Updated June 17, 2019
When small business owners reflect on how their companies are performing, they often realize they’ve been working round the clock, juggling multiple roles, drowning in paperwork and have been unable to focus on their strategy for continued business growth. In fact, a Wells Fargo/Gallup Small Business Index survey found 57 percent of small business owners in the U.S. work six days per week and more than 20 percent work seven days per week.
By outsourcing tedious tasks like payroll, benefits, risk management and human resources to a PEO, small and medium-sized business owners can free up valuable time and experience many more great benefits.
According to NAPEO, when small businesses partner with a PEO, they grow 7 to 9 percent faster, have 10 to 14 percent lower employee turnover and are 50 percent less likely to go out of business.
What is a PEO?
So, what exactly is a PEO? Short for professional employer organization, a PEO provides comprehensive HR solutions to small and medium-sized businesses through a co-employment relationship. This relationship is a true partnership where employer responsibilities are shared between the PEO and the business owner. The business owner’s employees will also have an employment relationship with the PEO, allowing the PEO to become the employer of record. This enables the PEO to take over the filing of payroll taxes.
Additionally, the PEO is responsible for human resources functions, payroll, benefits administration, risk management and workers’ compensation duties to help keep the company compliant. However, the business owner still retains full control over the core business functions, including the direct supervision of employees and management of the work performed.
A PEO provides comprehensive HR Solutions to small and medium-sized business through a co-employment relationship.
In addition to having a dedicated team of experienced professionals working hard to ensure a positive employee experience from the benefits, safety, payroll and HR side of the business, they also help keep your business compliant, free up your valuable time so you can focus on growing your business and enable your organization to gain access to the latest HR technology. But that’s not all. When you partner with a PEO, your employees gain access to Fortune 500-style benefits packages at an affordable rate. And for some business owners, this alone is what originally brought them to seek out a PEO. Through co-employment, the PEO is able to combine all of their clients’ employees together into one large pool. This allows the PEO to gain access to similar benefits packages as large corporations at some of the most competitive rates available. This save you time, money, increases employee retention and makes your small business more attractive when recruiting talent, especially in the tight labor market we’re in today. You can read more about small businesses, health insurance and the PEO option here.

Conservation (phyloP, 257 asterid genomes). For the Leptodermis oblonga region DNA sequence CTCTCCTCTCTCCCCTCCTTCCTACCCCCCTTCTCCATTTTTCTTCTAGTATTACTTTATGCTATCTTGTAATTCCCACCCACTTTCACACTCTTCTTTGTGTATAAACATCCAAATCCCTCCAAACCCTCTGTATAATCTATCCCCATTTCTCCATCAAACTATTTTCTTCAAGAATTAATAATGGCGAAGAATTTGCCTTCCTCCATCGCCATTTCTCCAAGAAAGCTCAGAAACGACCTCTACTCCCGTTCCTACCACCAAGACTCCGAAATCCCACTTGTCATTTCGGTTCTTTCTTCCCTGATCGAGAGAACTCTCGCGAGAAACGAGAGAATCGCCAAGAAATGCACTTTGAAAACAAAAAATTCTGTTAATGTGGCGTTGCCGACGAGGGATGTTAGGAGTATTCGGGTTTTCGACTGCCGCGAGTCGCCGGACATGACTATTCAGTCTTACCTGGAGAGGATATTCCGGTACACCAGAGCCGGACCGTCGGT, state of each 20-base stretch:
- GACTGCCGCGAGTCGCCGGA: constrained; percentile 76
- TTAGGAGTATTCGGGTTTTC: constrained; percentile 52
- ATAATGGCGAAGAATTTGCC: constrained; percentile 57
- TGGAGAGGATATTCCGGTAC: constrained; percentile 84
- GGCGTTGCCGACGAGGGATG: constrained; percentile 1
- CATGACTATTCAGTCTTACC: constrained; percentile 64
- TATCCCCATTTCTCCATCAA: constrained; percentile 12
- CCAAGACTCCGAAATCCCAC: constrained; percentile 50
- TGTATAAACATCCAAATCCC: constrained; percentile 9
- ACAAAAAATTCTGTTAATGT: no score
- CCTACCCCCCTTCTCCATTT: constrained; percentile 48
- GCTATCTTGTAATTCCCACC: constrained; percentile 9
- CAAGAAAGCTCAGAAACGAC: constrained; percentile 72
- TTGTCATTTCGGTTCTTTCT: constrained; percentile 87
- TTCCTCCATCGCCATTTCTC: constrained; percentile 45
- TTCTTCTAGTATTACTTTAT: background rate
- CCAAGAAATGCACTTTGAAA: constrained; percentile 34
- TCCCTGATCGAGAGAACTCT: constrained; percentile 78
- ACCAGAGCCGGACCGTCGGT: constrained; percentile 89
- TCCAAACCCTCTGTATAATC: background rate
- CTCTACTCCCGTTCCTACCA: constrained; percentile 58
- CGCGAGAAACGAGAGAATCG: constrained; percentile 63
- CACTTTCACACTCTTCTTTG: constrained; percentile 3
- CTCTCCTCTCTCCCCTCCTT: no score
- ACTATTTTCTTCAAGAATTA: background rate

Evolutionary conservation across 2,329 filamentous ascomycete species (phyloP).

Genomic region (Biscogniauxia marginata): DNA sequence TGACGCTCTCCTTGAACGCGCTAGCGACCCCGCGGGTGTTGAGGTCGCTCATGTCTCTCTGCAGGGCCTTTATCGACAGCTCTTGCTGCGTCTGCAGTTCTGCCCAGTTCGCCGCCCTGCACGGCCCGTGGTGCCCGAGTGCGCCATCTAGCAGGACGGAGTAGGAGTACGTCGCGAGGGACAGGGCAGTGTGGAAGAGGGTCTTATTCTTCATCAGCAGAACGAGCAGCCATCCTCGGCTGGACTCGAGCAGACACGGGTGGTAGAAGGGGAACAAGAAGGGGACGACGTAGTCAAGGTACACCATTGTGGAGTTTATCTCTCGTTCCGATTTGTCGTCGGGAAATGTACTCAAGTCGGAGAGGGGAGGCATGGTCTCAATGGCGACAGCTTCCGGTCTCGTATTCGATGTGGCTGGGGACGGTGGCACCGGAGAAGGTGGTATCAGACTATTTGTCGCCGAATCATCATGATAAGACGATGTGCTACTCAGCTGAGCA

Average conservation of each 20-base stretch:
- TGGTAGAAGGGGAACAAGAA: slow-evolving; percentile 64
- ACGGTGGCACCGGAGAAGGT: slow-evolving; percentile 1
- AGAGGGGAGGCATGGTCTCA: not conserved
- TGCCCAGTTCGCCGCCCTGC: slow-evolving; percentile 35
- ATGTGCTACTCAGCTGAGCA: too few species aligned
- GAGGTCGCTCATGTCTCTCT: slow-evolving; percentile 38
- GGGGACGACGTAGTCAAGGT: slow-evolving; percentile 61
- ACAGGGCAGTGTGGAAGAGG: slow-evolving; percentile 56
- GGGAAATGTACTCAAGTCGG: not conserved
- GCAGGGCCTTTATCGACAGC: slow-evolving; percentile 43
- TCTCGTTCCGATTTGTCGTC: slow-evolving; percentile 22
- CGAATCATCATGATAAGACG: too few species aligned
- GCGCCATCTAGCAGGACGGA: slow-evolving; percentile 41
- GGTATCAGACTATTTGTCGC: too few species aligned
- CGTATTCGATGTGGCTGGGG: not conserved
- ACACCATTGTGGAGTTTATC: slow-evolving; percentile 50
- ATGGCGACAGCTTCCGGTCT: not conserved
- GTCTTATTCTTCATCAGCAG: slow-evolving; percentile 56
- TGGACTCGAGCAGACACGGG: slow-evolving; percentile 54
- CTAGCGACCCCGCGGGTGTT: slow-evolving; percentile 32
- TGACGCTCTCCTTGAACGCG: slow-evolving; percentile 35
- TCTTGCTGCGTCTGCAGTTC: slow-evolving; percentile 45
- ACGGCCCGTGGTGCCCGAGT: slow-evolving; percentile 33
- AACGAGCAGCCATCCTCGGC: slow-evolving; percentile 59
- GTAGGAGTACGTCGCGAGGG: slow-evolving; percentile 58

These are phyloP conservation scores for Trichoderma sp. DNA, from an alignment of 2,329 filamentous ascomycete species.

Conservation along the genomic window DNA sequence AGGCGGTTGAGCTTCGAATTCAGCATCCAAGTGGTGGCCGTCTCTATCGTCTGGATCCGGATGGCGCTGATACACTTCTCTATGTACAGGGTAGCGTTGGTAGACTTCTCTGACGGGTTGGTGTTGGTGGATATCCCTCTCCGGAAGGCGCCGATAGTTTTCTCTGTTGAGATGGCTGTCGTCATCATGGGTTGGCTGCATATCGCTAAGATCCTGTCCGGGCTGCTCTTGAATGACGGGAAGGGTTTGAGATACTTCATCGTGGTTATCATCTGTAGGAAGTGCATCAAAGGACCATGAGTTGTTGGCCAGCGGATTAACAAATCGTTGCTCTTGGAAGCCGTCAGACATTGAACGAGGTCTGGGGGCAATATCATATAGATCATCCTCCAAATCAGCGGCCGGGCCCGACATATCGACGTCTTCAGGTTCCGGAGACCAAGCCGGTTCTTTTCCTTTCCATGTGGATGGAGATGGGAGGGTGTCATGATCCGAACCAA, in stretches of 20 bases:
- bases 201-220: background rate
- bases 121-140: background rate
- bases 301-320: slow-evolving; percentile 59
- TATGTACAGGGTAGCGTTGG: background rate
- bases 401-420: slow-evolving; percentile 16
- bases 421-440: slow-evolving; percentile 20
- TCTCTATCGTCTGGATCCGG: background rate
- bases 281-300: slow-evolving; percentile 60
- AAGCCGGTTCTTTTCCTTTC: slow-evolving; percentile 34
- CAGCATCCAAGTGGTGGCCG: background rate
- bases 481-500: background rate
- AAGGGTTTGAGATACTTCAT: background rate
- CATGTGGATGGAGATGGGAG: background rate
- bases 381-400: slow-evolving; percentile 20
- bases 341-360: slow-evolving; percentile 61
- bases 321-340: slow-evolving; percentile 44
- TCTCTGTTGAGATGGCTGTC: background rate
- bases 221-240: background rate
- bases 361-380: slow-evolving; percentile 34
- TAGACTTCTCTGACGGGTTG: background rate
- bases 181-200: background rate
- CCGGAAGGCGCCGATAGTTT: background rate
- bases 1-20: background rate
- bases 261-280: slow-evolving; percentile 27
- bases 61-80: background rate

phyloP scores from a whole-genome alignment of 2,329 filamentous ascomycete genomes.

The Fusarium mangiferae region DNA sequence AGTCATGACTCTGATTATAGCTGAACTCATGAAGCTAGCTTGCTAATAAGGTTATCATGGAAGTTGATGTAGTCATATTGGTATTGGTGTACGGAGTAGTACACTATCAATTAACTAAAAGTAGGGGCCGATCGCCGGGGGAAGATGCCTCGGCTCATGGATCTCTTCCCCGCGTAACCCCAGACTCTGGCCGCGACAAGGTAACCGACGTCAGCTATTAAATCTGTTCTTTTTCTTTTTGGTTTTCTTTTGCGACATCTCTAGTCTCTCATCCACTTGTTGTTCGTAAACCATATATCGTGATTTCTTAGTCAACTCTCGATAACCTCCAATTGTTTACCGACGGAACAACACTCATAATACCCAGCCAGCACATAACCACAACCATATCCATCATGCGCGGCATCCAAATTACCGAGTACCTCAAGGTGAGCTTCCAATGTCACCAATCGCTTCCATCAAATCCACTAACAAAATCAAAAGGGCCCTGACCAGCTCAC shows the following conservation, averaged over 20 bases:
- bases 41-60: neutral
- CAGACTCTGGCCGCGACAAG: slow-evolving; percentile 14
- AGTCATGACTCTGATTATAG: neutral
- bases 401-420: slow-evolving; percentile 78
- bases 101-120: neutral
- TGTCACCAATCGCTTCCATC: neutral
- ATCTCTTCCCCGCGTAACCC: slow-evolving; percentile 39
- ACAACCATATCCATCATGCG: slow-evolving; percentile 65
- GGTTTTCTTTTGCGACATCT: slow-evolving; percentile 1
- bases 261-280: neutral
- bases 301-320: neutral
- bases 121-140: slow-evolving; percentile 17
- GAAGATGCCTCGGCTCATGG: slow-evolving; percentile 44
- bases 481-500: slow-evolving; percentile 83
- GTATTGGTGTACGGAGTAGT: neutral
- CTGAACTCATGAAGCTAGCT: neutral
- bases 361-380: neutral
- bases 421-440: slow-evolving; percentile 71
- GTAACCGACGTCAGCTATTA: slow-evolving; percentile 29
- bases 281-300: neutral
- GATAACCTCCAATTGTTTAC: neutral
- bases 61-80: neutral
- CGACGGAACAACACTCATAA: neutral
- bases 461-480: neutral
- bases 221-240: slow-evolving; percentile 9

Common Misconceptions About PEOs
Many business owners fear they will lose control of their employees, or they will need to replace their current HR manager with the PEO. And as daunting as it is to process payroll alone, handing it off to someone else scares some business owners (read more here). Or they may even fear their employees will not like the change. We’re happy to say, none of these are true. A PEO works to support small and medium-sized business owners and their worksite employees bringing knowledge, helping hands and peace of mind. PEOs are used to working directly with HR managers, keeping them up-to-date with ever-changing, complex HR and tax laws. And if a tricky situation arises, they will provide expert guidance.
But what about the employee experience? Once a PEO is involved with your small business, the employee experience goes up. With anytime, anywhere, any device access to the latest HR technology and great benefits packages, you’ll soon see your employees are more engaged and productive than they were before. For answers to some of the most popular PEO questions, check out our PEO FAQ page here.
Just remember, not all PEOs are created equal. Look for PEOs who have completed the voluntary, rigorous certification process through the Internal Revenue Service (IRS), earning the designation Certified Professional Employer Organization (CPEO). Not all PEOs will pass the certification process which includes a thorough review of the PEO’s financials and other company information. Find out more about what the CPEO designation means and why it matters here.
*Disclaimer: The IRS does not endorse any particular certified professional employer organization. For more information on certified professional employer organizations, go to www.irs.gov.